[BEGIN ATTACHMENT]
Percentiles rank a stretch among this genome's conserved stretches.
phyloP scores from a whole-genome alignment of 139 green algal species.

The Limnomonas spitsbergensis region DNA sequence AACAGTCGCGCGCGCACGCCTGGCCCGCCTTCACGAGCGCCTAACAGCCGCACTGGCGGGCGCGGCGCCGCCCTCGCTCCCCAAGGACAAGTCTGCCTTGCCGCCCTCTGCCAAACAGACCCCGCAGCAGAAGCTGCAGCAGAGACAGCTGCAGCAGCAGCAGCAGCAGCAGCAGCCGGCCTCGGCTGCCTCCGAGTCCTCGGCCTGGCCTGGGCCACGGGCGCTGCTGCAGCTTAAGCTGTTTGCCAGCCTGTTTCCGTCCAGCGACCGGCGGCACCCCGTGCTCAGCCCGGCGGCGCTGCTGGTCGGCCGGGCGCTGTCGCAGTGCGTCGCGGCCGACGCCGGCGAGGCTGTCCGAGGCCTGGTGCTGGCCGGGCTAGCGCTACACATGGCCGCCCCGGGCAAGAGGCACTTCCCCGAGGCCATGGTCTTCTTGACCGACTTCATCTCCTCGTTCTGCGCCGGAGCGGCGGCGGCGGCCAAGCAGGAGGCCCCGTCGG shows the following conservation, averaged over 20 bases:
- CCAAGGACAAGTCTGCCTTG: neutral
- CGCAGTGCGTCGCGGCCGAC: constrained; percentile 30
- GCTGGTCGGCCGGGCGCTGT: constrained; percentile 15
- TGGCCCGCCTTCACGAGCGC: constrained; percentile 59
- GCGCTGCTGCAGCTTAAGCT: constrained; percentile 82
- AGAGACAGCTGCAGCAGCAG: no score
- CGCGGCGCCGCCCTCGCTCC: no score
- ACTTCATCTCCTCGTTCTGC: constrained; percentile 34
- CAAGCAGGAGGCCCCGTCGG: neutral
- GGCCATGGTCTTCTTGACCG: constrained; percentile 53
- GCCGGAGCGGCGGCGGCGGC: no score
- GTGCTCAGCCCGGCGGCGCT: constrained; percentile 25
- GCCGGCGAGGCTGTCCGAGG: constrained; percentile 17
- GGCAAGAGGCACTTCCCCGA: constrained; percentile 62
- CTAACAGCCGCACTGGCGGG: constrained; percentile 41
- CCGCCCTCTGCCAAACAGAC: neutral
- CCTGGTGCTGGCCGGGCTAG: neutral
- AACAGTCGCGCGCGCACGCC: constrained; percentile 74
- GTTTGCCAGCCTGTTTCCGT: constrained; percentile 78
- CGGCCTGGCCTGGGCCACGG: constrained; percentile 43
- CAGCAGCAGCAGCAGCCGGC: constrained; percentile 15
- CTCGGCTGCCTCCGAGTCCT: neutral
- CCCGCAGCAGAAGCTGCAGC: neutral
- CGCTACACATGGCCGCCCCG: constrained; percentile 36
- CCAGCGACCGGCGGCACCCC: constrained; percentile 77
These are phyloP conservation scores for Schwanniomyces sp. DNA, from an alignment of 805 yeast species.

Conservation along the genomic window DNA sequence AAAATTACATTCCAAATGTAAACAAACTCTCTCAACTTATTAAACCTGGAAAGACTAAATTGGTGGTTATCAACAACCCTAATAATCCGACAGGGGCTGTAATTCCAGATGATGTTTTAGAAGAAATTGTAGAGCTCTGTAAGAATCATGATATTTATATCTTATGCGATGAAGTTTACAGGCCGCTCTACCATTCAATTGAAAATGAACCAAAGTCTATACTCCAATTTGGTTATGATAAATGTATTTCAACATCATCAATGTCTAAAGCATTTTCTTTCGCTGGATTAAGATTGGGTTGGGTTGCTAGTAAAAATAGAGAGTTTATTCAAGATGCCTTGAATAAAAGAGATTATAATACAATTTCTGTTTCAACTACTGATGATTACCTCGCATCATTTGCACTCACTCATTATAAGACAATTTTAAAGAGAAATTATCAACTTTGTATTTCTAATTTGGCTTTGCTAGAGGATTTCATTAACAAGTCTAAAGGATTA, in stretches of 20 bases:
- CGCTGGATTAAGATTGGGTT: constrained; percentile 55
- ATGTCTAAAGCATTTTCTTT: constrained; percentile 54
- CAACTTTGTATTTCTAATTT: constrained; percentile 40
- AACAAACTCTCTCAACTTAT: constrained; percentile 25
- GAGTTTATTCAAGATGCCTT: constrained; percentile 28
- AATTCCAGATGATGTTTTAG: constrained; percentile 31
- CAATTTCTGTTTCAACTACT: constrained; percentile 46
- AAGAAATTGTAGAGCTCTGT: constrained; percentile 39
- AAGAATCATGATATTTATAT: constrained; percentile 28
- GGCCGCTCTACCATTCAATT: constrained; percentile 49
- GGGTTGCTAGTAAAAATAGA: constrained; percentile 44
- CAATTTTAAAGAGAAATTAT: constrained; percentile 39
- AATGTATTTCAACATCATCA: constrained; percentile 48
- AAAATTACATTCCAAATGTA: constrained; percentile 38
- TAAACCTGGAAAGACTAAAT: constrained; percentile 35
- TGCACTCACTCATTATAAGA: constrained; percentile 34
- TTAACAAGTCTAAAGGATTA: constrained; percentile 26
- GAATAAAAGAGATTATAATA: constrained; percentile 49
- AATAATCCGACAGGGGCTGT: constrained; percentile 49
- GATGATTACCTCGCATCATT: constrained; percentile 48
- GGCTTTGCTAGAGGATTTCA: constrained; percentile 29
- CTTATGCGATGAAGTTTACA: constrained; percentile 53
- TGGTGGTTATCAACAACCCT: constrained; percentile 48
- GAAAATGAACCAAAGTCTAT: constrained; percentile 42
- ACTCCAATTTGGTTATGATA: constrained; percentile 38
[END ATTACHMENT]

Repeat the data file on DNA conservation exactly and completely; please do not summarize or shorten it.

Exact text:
Percentiles rank a stretch among this genome's conserved stretches.
phyloP scores from a whole-genome alignment of 139 green algal species.

The Limnomonas spitsbergensis region DNA sequence AACAGTCGCGCGCGCACGCCTGGCCCGCCTTCACGAGCGCCTAACAGCCGCACTGGCGGGCGCGGCGCCGCCCTCGCTCCCCAAGGACAAGTCTGCCTTGCCGCCCTCTGCCAAACAGACCCCGCAGCAGAAGCTGCAGCAGAGACAGCTGCAGCAGCAGCAGCAGCAGCAGCAGCCGGCCTCGGCTGCCTCCGAGTCCTCGGCCTGGCCTGGGCCACGGGCGCTGCTGCAGCTTAAGCTGTTTGCCAGCCTGTTTCCGTCCAGCGACCGGCGGCACCCCGTGCTCAGCCCGGCGGCGCTGCTGGTCGGCCGGGCGCTGTCGCAGTGCGTCGCGGCCGACGCCGGCGAGGCTGTCCGAGGCCTGGTGCTGGCCGGGCTAGCGCTACACATGGCCGCCCCGGGCAAGAGGCACTTCCCCGAGGCCATGGTCTTCTTGACCGACTTCATCTCCTCGTTCTGCGCCGGAGCGGCGGCGGCGGCCAAGCAGGAGGCCCCGTCGG shows the following conservation, averaged over 20 bases:
- CCAAGGACAAGTCTGCCTTG: neutral
- CGCAGTGCGTCGCGGCCGAC: constrained; percentile 30
- GCTGGTCGGCCGGGCGCTGT: constrained; percentile 15
- TGGCCCGCCTTCACGAGCGC: constrained; percentile 59
- GCGCTGCTGCAGCTTAAGCT: constrained; percentile 82
- AGAGACAGCTGCAGCAGCAG: no score
- CGCGGCGCCGCCCTCGCTCC: no score
- ACTTCATCTCCTCGTTCTGC: constrained; percentile 34
- CAAGCAGGAGGCCCCGTCGG: neutral
- GGCCATGGTCTTCTTGACCG: constrained; percentile 53
- GCCGGAGCGGCGGCGGCGGC: no score
- GTGCTCAGCCCGGCGGCGCT: constrained; percentile 25
- GCCGGCGAGGCTGTCCGAGG: constrained; percentile 17
- GGCAAGAGGCACTTCCCCGA: constrained; percentile 62
- CTAACAGCCGCACTGGCGGG: constrained; percentile 41
- CCGCCCTCTGCCAAACAGAC: neutral
- CCTGGTGCTGGCCGGGCTAG: neutral
- AACAGTCGCGCGCGCACGCC: constrained; percentile 74
- GTTTGCCAGCCTGTTTCCGT: constrained; percentile 78
- CGGCCTGGCCTGGGCCACGG: constrained; percentile 43
- CAGCAGCAGCAGCAGCCGGC: constrained; percentile 15
- CTCGGCTGCCTCCGAGTCCT: neutral
- CCCGCAGCAGAAGCTGCAGC: neutral
- CGCTACACATGGCCGCCCCG: constrained; percentile 36
- CCAGCGACCGGCGGCACCCC: constrained; percentile 77
These are phyloP conservation scores for Schwanniomyces sp. DNA, from an alignment of 805 yeast species.

Conservation along the genomic window DNA sequence AAAATTACATTCCAAATGTAAACAAACTCTCTCAACTTATTAAACCTGGAAAGACTAAATTGGTGGTTATCAACAACCCTAATAATCCGACAGGGGCTGTAATTCCAGATGATGTTTTAGAAGAAATTGTAGAGCTCTGTAAGAATCATGATATTTATATCTTATGCGATGAAGTTTACAGGCCGCTCTACCATTCAATTGAAAATGAACCAAAGTCTATACTCCAATTTGGTTATGATAAATGTATTTCAACATCATCAATGTCTAAAGCATTTTCTTTCGCTGGATTAAGATTGGGTTGGGTTGCTAGTAAAAATAGAGAGTTTATTCAAGATGCCTTGAATAAAAGAGATTATAATACAATTTCTGTTTCAACTACTGATGATTACCTCGCATCATTTGCACTCACTCATTATAAGACAATTTTAAAGAGAAATTATCAACTTTGTATTTCTAATTTGGCTTTGCTAGAGGATTTCATTAACAAGTCTAAAGGATTA, in stretches of 20 bases:
- CGCTGGATTAAGATTGGGTT: constrained; percentile 55
- ATGTCTAAAGCATTTTCTTT: constrained; percentile 54
- CAACTTTGTATTTCTAATTT: constrained; percentile 40
- AACAAACTCTCTCAACTTAT: constrained; percentile 25
- GAGTTTATTCAAGATGCCTT: constrained; percentile 28
- AATTCCAGATGATGTTTTAG: constrained; percentile 31
- CAATTTCTGTTTCAACTACT: constrained; percentile 46
- AAGAAATTGTAGAGCTCTGT: constrained; percentile 39
- AAGAATCATGATATTTATAT: constrained; percentile 28
- GGCCGCTCTACCATTCAATT: constrained; percentile 49
- GGGTTGCTAGTAAAAATAGA: constrained; percentile 44
- CAATTTTAAAGAGAAATTAT: constrained; percentile 39
- AATGTATTTCAACATCATCA: constrained; percentile 48
- AAAATTACATTCCAAATGTA: constrained; percentile 38
- TAAACCTGGAAAGACTAAAT: constrained; percentile 35
- TGCACTCACTCATTATAAGA: constrained; percentile 34
- TTAACAAGTCTAAAGGATTA: constrained; percentile 26
- GAATAAAAGAGATTATAATA: constrained; percentile 49
- AATAATCCGACAGGGGCTGT: constrained; percentile 49
- GATGATTACCTCGCATCATT: constrained; percentile 48
- GGCTTTGCTAGAGGATTTCA: constrained; percentile 29
- CTTATGCGATGAAGTTTACA: constrained; percentile 53
- TGGTGGTTATCAACAACCCT: constrained; percentile 48
- GAAAATGAACCAAAGTCTAT: constrained; percentile 42
- ACTCCAATTTGGTTATGATA: constrained; percentile 38